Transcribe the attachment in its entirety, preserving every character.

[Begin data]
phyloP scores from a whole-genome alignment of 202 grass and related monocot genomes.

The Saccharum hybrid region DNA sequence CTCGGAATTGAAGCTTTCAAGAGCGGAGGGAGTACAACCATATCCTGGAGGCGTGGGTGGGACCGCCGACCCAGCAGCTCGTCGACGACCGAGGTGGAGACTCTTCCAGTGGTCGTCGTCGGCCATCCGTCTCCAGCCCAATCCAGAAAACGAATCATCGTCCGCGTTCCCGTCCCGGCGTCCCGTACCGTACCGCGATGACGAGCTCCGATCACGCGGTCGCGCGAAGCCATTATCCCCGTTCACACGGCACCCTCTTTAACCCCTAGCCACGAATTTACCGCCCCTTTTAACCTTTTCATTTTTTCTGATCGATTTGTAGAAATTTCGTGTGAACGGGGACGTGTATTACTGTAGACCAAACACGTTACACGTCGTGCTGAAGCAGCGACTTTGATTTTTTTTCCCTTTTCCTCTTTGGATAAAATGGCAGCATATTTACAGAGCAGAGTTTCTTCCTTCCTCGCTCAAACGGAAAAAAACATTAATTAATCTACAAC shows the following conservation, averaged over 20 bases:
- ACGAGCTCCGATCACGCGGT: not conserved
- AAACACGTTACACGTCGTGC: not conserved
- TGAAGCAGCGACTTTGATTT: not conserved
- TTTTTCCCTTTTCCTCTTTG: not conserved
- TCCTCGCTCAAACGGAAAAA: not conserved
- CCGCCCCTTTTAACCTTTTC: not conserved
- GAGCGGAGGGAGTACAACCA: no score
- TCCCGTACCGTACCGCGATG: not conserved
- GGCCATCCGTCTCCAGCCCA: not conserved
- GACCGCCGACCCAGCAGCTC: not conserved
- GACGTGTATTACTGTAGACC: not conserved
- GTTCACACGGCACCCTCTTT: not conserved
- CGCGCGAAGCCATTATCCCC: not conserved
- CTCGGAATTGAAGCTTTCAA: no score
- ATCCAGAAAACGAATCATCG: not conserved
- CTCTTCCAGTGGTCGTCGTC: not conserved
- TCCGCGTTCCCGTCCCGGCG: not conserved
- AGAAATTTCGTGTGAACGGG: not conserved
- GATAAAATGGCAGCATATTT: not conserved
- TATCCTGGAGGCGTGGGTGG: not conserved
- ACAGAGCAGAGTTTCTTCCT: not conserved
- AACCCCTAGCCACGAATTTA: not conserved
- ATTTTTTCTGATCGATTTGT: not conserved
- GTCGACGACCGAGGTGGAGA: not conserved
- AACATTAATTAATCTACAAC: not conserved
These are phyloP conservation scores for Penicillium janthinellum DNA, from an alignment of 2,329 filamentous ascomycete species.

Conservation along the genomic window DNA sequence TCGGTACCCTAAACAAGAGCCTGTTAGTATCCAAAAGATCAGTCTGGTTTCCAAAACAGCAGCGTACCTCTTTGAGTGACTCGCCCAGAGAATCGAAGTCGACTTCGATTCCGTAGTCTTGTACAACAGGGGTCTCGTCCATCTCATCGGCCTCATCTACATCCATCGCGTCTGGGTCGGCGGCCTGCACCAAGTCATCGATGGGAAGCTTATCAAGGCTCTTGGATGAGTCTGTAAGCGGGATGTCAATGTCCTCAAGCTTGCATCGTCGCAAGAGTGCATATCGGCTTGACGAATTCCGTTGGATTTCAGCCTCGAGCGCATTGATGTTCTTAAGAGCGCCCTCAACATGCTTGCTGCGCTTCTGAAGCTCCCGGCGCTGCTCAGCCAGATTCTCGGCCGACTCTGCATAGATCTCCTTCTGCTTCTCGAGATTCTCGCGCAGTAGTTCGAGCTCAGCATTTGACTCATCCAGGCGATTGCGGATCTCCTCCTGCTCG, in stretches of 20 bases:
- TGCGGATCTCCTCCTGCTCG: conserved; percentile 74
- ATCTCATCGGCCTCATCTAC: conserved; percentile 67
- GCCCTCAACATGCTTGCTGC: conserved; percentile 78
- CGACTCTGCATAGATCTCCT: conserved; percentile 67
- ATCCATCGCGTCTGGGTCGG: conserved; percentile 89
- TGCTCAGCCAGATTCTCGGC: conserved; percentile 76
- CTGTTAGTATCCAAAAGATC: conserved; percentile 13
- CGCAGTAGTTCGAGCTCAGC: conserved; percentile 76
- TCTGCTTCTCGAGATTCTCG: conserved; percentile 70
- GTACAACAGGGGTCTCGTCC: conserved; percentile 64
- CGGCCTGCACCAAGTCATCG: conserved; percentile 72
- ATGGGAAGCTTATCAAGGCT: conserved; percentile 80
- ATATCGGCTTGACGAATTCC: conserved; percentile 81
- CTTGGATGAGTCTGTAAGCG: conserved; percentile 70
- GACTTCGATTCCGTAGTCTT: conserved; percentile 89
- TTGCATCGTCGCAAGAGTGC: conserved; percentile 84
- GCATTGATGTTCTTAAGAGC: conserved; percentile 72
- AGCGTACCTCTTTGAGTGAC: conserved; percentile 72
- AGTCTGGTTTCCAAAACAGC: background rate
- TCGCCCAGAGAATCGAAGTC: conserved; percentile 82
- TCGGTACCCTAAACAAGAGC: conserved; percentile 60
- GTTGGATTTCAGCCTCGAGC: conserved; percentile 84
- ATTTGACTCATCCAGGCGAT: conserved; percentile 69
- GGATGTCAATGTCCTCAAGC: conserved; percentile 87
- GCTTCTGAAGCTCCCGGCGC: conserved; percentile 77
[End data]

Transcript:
phyloP scores from a whole-genome alignment of 202 grass and related monocot genomes.

The Saccharum hybrid region DNA sequence CTCGGAATTGAAGCTTTCAAGAGCGGAGGGAGTACAACCATATCCTGGAGGCGTGGGTGGGACCGCCGACCCAGCAGCTCGTCGACGACCGAGGTGGAGACTCTTCCAGTGGTCGTCGTCGGCCATCCGTCTCCAGCCCAATCCAGAAAACGAATCATCGTCCGCGTTCCCGTCCCGGCGTCCCGTACCGTACCGCGATGACGAGCTCCGATCACGCGGTCGCGCGAAGCCATTATCCCCGTTCACACGGCACCCTCTTTAACCCCTAGCCACGAATTTACCGCCCCTTTTAACCTTTTCATTTTTTCTGATCGATTTGTAGAAATTTCGTGTGAACGGGGACGTGTATTACTGTAGACCAAACACGTTACACGTCGTGCTGAAGCAGCGACTTTGATTTTTTTTCCCTTTTCCTCTTTGGATAAAATGGCAGCATATTTACAGAGCAGAGTTTCTTCCTTCCTCGCTCAAACGGAAAAAAACATTAATTAATCTACAAC shows the following conservation, averaged over 20 bases:
- ACGAGCTCCGATCACGCGGT: not conserved
- AAACACGTTACACGTCGTGC: not conserved
- TGAAGCAGCGACTTTGATTT: not conserved
- TTTTTCCCTTTTCCTCTTTG: not conserved
- TCCTCGCTCAAACGGAAAAA: not conserved
- CCGCCCCTTTTAACCTTTTC: not conserved
- GAGCGGAGGGAGTACAACCA: no score
- TCCCGTACCGTACCGCGATG: not conserved
- GGCCATCCGTCTCCAGCCCA: not conserved
- GACCGCCGACCCAGCAGCTC: not conserved
- GACGTGTATTACTGTAGACC: not conserved
- GTTCACACGGCACCCTCTTT: not conserved
- CGCGCGAAGCCATTATCCCC: not conserved
- CTCGGAATTGAAGCTTTCAA: no score
- ATCCAGAAAACGAATCATCG: not conserved
- CTCTTCCAGTGGTCGTCGTC: not conserved
- TCCGCGTTCCCGTCCCGGCG: not conserved
- AGAAATTTCGTGTGAACGGG: not conserved
- GATAAAATGGCAGCATATTT: not conserved
- TATCCTGGAGGCGTGGGTGG: not conserved
- ACAGAGCAGAGTTTCTTCCT: not conserved
- AACCCCTAGCCACGAATTTA: not conserved
- ATTTTTTCTGATCGATTTGT: not conserved
- GTCGACGACCGAGGTGGAGA: not conserved
- AACATTAATTAATCTACAAC: not conserved
These are phyloP conservation scores for Penicillium janthinellum DNA, from an alignment of 2,329 filamentous ascomycete species.

Conservation along the genomic window DNA sequence TCGGTACCCTAAACAAGAGCCTGTTAGTATCCAAAAGATCAGTCTGGTTTCCAAAACAGCAGCGTACCTCTTTGAGTGACTCGCCCAGAGAATCGAAGTCGACTTCGATTCCGTAGTCTTGTACAACAGGGGTCTCGTCCATCTCATCGGCCTCATCTACATCCATCGCGTCTGGGTCGGCGGCCTGCACCAAGTCATCGATGGGAAGCTTATCAAGGCTCTTGGATGAGTCTGTAAGCGGGATGTCAATGTCCTCAAGCTTGCATCGTCGCAAGAGTGCATATCGGCTTGACGAATTCCGTTGGATTTCAGCCTCGAGCGCATTGATGTTCTTAAGAGCGCCCTCAACATGCTTGCTGCGCTTCTGAAGCTCCCGGCGCTGCTCAGCCAGATTCTCGGCCGACTCTGCATAGATCTCCTTCTGCTTCTCGAGATTCTCGCGCAGTAGTTCGAGCTCAGCATTTGACTCATCCAGGCGATTGCGGATCTCCTCCTGCTCG, in stretches of 20 bases:
- TGCGGATCTCCTCCTGCTCG: conserved; percentile 74
- ATCTCATCGGCCTCATCTAC: conserved; percentile 67
- GCCCTCAACATGCTTGCTGC: conserved; percentile 78
- CGACTCTGCATAGATCTCCT: conserved; percentile 67
- ATCCATCGCGTCTGGGTCGG: conserved; percentile 89
- TGCTCAGCCAGATTCTCGGC: conserved; percentile 76
- CTGTTAGTATCCAAAAGATC: conserved; percentile 13
- CGCAGTAGTTCGAGCTCAGC: conserved; percentile 76
- TCTGCTTCTCGAGATTCTCG: conserved; percentile 70
- GTACAACAGGGGTCTCGTCC: conserved; percentile 64
- CGGCCTGCACCAAGTCATCG: conserved; percentile 72
- ATGGGAAGCTTATCAAGGCT: conserved; percentile 80
- ATATCGGCTTGACGAATTCC: conserved; percentile 81
- CTTGGATGAGTCTGTAAGCG: conserved; percentile 70
- GACTTCGATTCCGTAGTCTT: conserved; percentile 89
- TTGCATCGTCGCAAGAGTGC: conserved; percentile 84
- GCATTGATGTTCTTAAGAGC: conserved; percentile 72
- AGCGTACCTCTTTGAGTGAC: conserved; percentile 72
- AGTCTGGTTTCCAAAACAGC: background rate
- TCGCCCAGAGAATCGAAGTC: conserved; percentile 82
- TCGGTACCCTAAACAAGAGC: conserved; percentile 60
- GTTGGATTTCAGCCTCGAGC: conserved; percentile 84
- ATTTGACTCATCCAGGCGAT: conserved; percentile 69
- GGATGTCAATGTCCTCAAGC: conserved; percentile 87
- GCTTCTGAAGCTCCCGGCGC: conserved; percentile 77